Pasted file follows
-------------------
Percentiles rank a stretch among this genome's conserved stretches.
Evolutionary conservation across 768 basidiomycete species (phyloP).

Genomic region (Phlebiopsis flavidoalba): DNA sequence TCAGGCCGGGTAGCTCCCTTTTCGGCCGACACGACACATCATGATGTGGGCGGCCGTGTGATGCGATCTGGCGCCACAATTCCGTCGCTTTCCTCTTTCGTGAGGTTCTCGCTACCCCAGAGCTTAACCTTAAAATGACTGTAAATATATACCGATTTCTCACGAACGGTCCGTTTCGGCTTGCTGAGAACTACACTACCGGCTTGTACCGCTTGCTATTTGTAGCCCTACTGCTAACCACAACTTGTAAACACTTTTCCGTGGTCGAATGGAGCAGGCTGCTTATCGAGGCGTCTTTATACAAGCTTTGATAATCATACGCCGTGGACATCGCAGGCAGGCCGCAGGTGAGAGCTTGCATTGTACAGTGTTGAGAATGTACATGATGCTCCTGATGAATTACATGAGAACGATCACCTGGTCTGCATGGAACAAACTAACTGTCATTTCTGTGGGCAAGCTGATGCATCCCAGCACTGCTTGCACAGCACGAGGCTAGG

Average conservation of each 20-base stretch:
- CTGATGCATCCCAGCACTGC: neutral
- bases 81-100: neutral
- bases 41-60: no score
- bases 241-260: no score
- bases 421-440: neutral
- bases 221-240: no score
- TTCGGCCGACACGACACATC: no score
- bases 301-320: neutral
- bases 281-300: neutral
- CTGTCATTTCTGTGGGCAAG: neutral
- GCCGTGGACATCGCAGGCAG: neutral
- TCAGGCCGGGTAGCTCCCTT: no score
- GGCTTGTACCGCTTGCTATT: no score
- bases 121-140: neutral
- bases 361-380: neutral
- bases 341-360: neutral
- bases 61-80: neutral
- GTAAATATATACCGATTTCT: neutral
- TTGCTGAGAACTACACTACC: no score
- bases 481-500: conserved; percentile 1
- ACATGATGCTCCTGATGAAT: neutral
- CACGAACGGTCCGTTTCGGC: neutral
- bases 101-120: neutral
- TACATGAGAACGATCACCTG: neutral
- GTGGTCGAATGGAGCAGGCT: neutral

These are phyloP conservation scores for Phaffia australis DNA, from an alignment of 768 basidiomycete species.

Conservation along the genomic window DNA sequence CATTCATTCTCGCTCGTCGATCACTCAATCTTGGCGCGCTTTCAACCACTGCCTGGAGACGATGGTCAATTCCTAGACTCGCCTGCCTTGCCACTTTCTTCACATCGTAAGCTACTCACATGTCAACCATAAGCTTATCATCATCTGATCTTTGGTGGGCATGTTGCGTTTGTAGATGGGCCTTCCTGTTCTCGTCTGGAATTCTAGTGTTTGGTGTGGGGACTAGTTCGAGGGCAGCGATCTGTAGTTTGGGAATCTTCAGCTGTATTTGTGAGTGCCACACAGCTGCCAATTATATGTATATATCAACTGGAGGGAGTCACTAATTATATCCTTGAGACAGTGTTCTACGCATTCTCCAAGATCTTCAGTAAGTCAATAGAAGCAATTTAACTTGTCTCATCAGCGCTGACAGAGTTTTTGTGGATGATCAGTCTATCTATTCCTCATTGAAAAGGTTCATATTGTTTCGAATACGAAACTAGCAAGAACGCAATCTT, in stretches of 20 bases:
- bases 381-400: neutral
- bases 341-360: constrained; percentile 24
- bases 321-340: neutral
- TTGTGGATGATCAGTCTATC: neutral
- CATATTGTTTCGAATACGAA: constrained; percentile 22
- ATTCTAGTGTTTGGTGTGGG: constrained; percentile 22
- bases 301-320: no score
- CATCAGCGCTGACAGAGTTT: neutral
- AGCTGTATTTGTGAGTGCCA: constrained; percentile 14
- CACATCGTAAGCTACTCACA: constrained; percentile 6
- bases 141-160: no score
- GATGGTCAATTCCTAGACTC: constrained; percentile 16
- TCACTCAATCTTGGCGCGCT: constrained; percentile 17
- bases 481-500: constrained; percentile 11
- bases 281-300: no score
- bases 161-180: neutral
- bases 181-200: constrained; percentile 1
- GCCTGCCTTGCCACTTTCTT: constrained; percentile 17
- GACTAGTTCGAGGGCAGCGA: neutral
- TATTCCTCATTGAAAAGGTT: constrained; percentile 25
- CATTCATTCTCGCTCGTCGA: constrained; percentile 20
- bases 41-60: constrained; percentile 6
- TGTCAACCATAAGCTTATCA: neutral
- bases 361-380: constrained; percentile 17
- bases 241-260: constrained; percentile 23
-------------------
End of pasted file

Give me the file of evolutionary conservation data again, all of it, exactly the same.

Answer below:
Percentiles rank a stretch among this genome's conserved stretches.
Evolutionary conservation across 768 basidiomycete species (phyloP).

Genomic region (Phlebiopsis flavidoalba): DNA sequence TCAGGCCGGGTAGCTCCCTTTTCGGCCGACACGACACATCATGATGTGGGCGGCCGTGTGATGCGATCTGGCGCCACAATTCCGTCGCTTTCCTCTTTCGTGAGGTTCTCGCTACCCCAGAGCTTAACCTTAAAATGACTGTAAATATATACCGATTTCTCACGAACGGTCCGTTTCGGCTTGCTGAGAACTACACTACCGGCTTGTACCGCTTGCTATTTGTAGCCCTACTGCTAACCACAACTTGTAAACACTTTTCCGTGGTCGAATGGAGCAGGCTGCTTATCGAGGCGTCTTTATACAAGCTTTGATAATCATACGCCGTGGACATCGCAGGCAGGCCGCAGGTGAGAGCTTGCATTGTACAGTGTTGAGAATGTACATGATGCTCCTGATGAATTACATGAGAACGATCACCTGGTCTGCATGGAACAAACTAACTGTCATTTCTGTGGGCAAGCTGATGCATCCCAGCACTGCTTGCACAGCACGAGGCTAGG

Average conservation of each 20-base stretch:
- CTGATGCATCCCAGCACTGC: neutral
- bases 81-100: neutral
- bases 41-60: no score
- bases 241-260: no score
- bases 421-440: neutral
- bases 221-240: no score
- TTCGGCCGACACGACACATC: no score
- bases 301-320: neutral
- bases 281-300: neutral
- CTGTCATTTCTGTGGGCAAG: neutral
- GCCGTGGACATCGCAGGCAG: neutral
- TCAGGCCGGGTAGCTCCCTT: no score
- GGCTTGTACCGCTTGCTATT: no score
- bases 121-140: neutral
- bases 361-380: neutral
- bases 341-360: neutral
- bases 61-80: neutral
- GTAAATATATACCGATTTCT: neutral
- TTGCTGAGAACTACACTACC: no score
- bases 481-500: conserved; percentile 1
- ACATGATGCTCCTGATGAAT: neutral
- CACGAACGGTCCGTTTCGGC: neutral
- bases 101-120: neutral
- TACATGAGAACGATCACCTG: neutral
- GTGGTCGAATGGAGCAGGCT: neutral

These are phyloP conservation scores for Phaffia australis DNA, from an alignment of 768 basidiomycete species.

Conservation along the genomic window DNA sequence CATTCATTCTCGCTCGTCGATCACTCAATCTTGGCGCGCTTTCAACCACTGCCTGGAGACGATGGTCAATTCCTAGACTCGCCTGCCTTGCCACTTTCTTCACATCGTAAGCTACTCACATGTCAACCATAAGCTTATCATCATCTGATCTTTGGTGGGCATGTTGCGTTTGTAGATGGGCCTTCCTGTTCTCGTCTGGAATTCTAGTGTTTGGTGTGGGGACTAGTTCGAGGGCAGCGATCTGTAGTTTGGGAATCTTCAGCTGTATTTGTGAGTGCCACACAGCTGCCAATTATATGTATATATCAACTGGAGGGAGTCACTAATTATATCCTTGAGACAGTGTTCTACGCATTCTCCAAGATCTTCAGTAAGTCAATAGAAGCAATTTAACTTGTCTCATCAGCGCTGACAGAGTTTTTGTGGATGATCAGTCTATCTATTCCTCATTGAAAAGGTTCATATTGTTTCGAATACGAAACTAGCAAGAACGCAATCTT, in stretches of 20 bases:
- bases 381-400: neutral
- bases 341-360: constrained; percentile 24
- bases 321-340: neutral
- TTGTGGATGATCAGTCTATC: neutral
- CATATTGTTTCGAATACGAA: constrained; percentile 22
- ATTCTAGTGTTTGGTGTGGG: constrained; percentile 22
- bases 301-320: no score
- CATCAGCGCTGACAGAGTTT: neutral
- AGCTGTATTTGTGAGTGCCA: constrained; percentile 14
- CACATCGTAAGCTACTCACA: constrained; percentile 6
- bases 141-160: no score
- GATGGTCAATTCCTAGACTC: constrained; percentile 16
- TCACTCAATCTTGGCGCGCT: constrained; percentile 17
- bases 481-500: constrained; percentile 11
- bases 281-300: no score
- bases 161-180: neutral
- bases 181-200: constrained; percentile 1
- GCCTGCCTTGCCACTTTCTT: constrained; percentile 17
- GACTAGTTCGAGGGCAGCGA: neutral
- TATTCCTCATTGAAAAGGTT: constrained; percentile 25
- CATTCATTCTCGCTCGTCGA: constrained; percentile 20
- bases 41-60: constrained; percentile 6
- TGTCAACCATAAGCTTATCA: neutral
- bases 361-380: constrained; percentile 17
- bases 241-260: constrained; percentile 23